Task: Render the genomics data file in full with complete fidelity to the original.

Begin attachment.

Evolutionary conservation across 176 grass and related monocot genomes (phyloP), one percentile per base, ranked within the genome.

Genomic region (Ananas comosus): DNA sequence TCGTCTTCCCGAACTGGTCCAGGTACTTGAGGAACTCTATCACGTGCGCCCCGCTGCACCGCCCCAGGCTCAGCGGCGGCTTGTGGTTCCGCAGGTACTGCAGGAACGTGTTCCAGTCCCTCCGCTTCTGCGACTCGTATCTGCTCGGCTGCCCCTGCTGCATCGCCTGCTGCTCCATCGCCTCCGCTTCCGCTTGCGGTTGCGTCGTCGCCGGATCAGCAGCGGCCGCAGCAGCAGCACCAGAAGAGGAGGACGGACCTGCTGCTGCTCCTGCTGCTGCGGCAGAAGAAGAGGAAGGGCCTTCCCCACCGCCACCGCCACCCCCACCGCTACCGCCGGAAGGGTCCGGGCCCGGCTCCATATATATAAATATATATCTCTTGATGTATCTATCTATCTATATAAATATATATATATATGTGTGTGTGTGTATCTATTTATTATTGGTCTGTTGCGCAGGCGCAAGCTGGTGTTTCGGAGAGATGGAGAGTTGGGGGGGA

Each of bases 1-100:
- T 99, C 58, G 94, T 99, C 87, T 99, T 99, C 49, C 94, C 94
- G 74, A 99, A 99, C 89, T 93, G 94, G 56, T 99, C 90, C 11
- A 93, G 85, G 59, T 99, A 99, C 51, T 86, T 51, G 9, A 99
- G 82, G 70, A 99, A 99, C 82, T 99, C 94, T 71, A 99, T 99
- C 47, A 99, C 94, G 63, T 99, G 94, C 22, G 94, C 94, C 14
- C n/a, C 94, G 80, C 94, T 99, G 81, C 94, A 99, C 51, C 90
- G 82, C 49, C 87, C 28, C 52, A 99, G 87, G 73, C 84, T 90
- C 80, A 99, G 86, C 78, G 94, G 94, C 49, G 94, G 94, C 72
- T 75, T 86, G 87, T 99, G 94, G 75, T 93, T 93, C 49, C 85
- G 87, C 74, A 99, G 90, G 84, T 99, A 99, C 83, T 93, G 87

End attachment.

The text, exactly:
Evolutionary conservation across 176 grass and related monocot genomes (phyloP), one percentile per base, ranked within the genome.

Genomic region (Ananas comosus): DNA sequence TCGTCTTCCCGAACTGGTCCAGGTACTTGAGGAACTCTATCACGTGCGCCCCGCTGCACCGCCCCAGGCTCAGCGGCGGCTTGTGGTTCCGCAGGTACTGCAGGAACGTGTTCCAGTCCCTCCGCTTCTGCGACTCGTATCTGCTCGGCTGCCCCTGCTGCATCGCCTGCTGCTCCATCGCCTCCGCTTCCGCTTGCGGTTGCGTCGTCGCCGGATCAGCAGCGGCCGCAGCAGCAGCACCAGAAGAGGAGGACGGACCTGCTGCTGCTCCTGCTGCTGCGGCAGAAGAAGAGGAAGGGCCTTCCCCACCGCCACCGCCACCCCCACCGCTACCGCCGGAAGGGTCCGGGCCCGGCTCCATATATATAAATATATATCTCTTGATGTATCTATCTATCTATATAAATATATATATATATGTGTGTGTGTGTATCTATTTATTATTGGTCTGTTGCGCAGGCGCAAGCTGGTGTTTCGGAGAGATGGAGAGTTGGGGGGGA

Each of bases 1-100:
- T 99, C 58, G 94, T 99, C 87, T 99, T 99, C 49, C 94, C 94
- G 74, A 99, A 99, C 89, T 93, G 94, G 56, T 99, C 90, C 11
- A 93, G 85, G 59, T 99, A 99, C 51, T 86, T 51, G 9, A 99
- G 82, G 70, A 99, A 99, C 82, T 99, C 94, T 71, A 99, T 99
- C 47, A 99, C 94, G 63, T 99, G 94, C 22, G 94, C 94, C 14
- C n/a, C 94, G 80, C 94, T 99, G 81, C 94, A 99, C 51, C 90
- G 82, C 49, C 87, C 28, C 52, A 99, G 87, G 73, C 84, T 90
- C 80, A 99, G 86, C 78, G 94, G 94, C 49, G 94, G 94, C 72
- T 75, T 86, G 87, T 99, G 94, G 75, T 93, T 93, C 49, C 85
- G 87, C 74, A 99, G 90, G 84, T 99, A 99, C 83, T 93, G 87